Measures aimed toward those at risk considered
HONOLULU — Four of every five teens who appear in Judge R. Mark Browning’s family court, he told Hawaii lawmakers Friday, abuse some sort of substance: alcohol, cocaine, heroin, gasoline, cold medicine or “a number of other things you’ve never heard of and probably shouldn’t.”
As Hawaii courts process about 7,000 young people each year, Browning’s math means about 5,600 of them are using some illicit substance. But with just 60 slots in its juvenile drug court, Browning said, the state can barely begin to offer suitable services to them.
Browning, senior judge in the 1st Circuit Family Court, testified before the House Finance Committee in support of House Bill 2659, a measure that would provide mental health and substance abuse treatment for juveniles in the court system.
“The investment I’m asking you to make with respect for moneys is significant,” Browning told lawmakers. “But it needs to be significant. It needs to be in the millions of dollars.”
Law enforcement agencies, advocates and justice experts also lent support to the measure. Its price went unspecified, but David Hipp, executive director of the Office of Youth Services in the Department of Human Services, told lawmakers therapy and treatment for 50 “high-need youth” would cost $700,000, and $300,000 for 50 “moderate-risk youth.” Costs for family therapy rise in Hawaii, where interisland travel requires multiple flights to complete a program.
But such programs would likely prevent many young people from winding up in trouble later, he said. Half of those arrested for the first time in Hawaii are of middle school age, he said.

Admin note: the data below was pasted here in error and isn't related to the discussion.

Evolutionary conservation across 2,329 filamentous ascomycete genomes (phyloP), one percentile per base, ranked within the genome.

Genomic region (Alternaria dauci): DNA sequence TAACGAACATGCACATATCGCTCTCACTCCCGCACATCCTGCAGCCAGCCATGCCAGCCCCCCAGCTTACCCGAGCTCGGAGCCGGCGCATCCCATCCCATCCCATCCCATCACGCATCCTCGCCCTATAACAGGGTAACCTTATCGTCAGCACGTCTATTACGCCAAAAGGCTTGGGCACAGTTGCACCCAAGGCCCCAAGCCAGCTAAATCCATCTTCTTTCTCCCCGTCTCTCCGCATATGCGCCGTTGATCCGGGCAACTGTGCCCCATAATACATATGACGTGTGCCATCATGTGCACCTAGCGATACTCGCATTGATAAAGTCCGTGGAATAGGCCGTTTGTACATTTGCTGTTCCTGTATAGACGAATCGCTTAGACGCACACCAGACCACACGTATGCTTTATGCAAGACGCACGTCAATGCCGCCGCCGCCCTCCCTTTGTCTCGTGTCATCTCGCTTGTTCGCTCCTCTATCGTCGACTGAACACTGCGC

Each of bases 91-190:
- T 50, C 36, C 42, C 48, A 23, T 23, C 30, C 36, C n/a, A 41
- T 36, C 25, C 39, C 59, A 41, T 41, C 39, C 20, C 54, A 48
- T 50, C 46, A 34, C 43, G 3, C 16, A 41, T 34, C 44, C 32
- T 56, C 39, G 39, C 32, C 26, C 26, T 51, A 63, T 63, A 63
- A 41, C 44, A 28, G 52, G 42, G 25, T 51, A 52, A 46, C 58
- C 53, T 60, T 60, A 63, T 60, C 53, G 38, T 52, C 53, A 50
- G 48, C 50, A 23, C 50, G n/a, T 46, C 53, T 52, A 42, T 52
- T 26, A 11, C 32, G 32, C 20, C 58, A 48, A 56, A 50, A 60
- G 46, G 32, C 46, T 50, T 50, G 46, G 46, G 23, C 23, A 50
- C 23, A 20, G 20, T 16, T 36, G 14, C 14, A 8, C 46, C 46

“It’s like the old Fram commercial,” Hipp said after the hearing. “You can buy a $12 oil filter now or rebuild your engine later for $2,000.”
Hipp’s office oversees the state Youth Correctional Facility, which presently houses 43 young offenders and monitors another 13 on parole.
“These kids are just disconnected,” he said. “I would consider most of the kids I have overall low risk to public safety, high risk to themselves.”
The measure made it through committee and will go to the House floor.
Two other bills aimed at helping at-risk youth also went through the committee Friday.
House Bill 1697 would provide a five-year pilot program to establish “safe places” for youth, to help them deal with issues including domestic violence, drugs, suicide and pregnancy. House Bill 1756 would establish and fund after-school teaching and sports programs — called Resources for Enrichment, Athletics, Culture and Health, or REACH — for middle school students.
Rep. Mele Carroll, a Democrat who represents Haiku, Hana and Kaupo, was the lead introducer for the three bills.
“Unfortunately, our youth suffer from serious lack of services, whether it’s substance abuse, mental health issues or the need for quality after-school opportunities, and it is our responsibility to step up to provide for them,” she said in an email. “While these programs may appear to have a high price tag, this investment is essential to the future of the State of Hawaii.”
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